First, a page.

We regrouped in the lobby and took an Uber to Brennan’s. Or maybe we drove ourselves. Or took a taxi. Somehow I found myself with everyone in a cool covered entryway leading into the restaurant. Brennan’s was fantastic. The restaurant wraps around a lush courtyard, the waiters fall all over themselves to serve you, and it is a seriously fancy place. The walls of the restaurant were decorated with painted murals of imagined or real (?) Mardi-Gras past. We actually had too many waiters. One would take our drink orders, dash off to grab his waiters pad, and another would take his spot, offering again, to take our drink orders. They did get it right eventually. Larry ordered a fantastic milk punch cocktail thing, Saori ordered a strawberry champaigne cocktail, and I had some kind of gin cocktail, if memory serves.

At some point of the meal, one of the watiers regailed us with the story of the restaurant, the history of New Orleans, the odd proclivities of the man whose house it once was, and the old connections between the cooks and classic eateries of New Orleans.

For the food, almost everyone ordered the New Orleans breakfast menu, which included grits, tons of grilled meat, and gumbo. I got a taste of the gumbo. Best I’ve ever had. Should have ordered a bowl. I ordered rabbit, buttermilk fried. It was great. Surprisingly light on top of a bed of spinich, so I was feeling great and satisified while everyone else was struggling to finish the heavier (but delicious) grits and grillades. They also served bread while we were waiting for our mains and it was fantastic. We went through nearly a loaf apeice. Larry was the only one who wanted dessert, but we all pitched in, helping him with a bread pudding. Which was also great. And finished with tons of delicious coffee.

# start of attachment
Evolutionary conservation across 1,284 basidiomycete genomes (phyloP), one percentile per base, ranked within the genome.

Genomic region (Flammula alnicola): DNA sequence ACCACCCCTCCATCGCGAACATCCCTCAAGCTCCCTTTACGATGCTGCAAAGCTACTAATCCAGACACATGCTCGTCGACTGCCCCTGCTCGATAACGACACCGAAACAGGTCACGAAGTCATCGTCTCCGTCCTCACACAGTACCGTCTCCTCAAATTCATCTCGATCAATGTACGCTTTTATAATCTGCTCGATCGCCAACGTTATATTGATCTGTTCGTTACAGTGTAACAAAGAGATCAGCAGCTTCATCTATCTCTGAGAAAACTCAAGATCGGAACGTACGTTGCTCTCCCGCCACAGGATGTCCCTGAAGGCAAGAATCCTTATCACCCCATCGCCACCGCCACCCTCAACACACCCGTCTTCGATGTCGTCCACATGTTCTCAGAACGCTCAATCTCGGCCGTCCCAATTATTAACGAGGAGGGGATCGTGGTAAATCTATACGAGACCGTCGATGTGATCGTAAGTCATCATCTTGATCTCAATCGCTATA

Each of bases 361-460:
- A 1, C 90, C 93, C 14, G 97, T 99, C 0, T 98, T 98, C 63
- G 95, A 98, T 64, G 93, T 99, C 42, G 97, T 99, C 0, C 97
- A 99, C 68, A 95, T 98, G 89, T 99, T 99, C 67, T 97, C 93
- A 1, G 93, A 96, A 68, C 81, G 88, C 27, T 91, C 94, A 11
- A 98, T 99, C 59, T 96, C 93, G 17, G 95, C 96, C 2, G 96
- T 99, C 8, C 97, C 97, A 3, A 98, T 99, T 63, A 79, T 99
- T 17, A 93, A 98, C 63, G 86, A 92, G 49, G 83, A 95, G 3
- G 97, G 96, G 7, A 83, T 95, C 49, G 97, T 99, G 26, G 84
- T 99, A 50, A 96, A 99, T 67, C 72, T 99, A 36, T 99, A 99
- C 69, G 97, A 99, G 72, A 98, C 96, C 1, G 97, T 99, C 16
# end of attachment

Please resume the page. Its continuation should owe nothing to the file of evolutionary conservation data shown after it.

Somehow we got back to the hotel- it’s strange to me that I can remember what I ate for dessert, but not how we moved back to the hotel! At any rate, at the hotel, we rested, I moved my bags down to Tay’s, we met up with Yoshiko-san and Kazuma who had arrived, and we spent some time hanging out with them in their hotel room while mom rested in her hotel room. Saori’s mother was quite distraught to hear about the legal complications with the wedding, so that was a long conversation.

Before long, though, it was getting into evening and time to meet up with dad for dinner at Bayona. Dad had made arrangements for dinner for Saori and I and Grandma Loretta since we hadn’t had a chance to spend any time together, and generously expanded the reservation to include Saori’s mom and brother when it became apparent they didn’t have any plans for that evening. I changed clothes and met up with again with Saori’s family. We took an Uber over to the restaurant, and the streets of the French Quarter were so packed, we eventually abandoned our ride and walked the rest of the way.

Bayona was really charming in an old cottage, and we were guided up to the second floor which doubled as their wine storage. We had a big round table and were one of the last to sit down. Dad sat next to Yoshiko-san and they chatted the whole evening. Dinner was excellent- I ordered, why not, rabbit once again, athough more of a rabbit roullade, if memory serves. We ordered a round of cocktails, and then wine, and another bottle of wine and more bread. Dinner was great, but it did take nearly two hours to actually get our entrees. Tay and I had planned out to meet the other guests for the crawl around 9, so we ended up ducking out before dessert, which I learned later was a real showstopper: the best pecan pie anyone had ever had. Considering the lengths of time many at the table had spent in the south and heartland, this is not a small culinary feat. I wish I could have had me a peice of that pie. And talked more! I chatted a bit with Kazuma and Grandma Loretta, but I wasn’t able to sit down really with dad. And then it was time for the bachelor party, so off we went.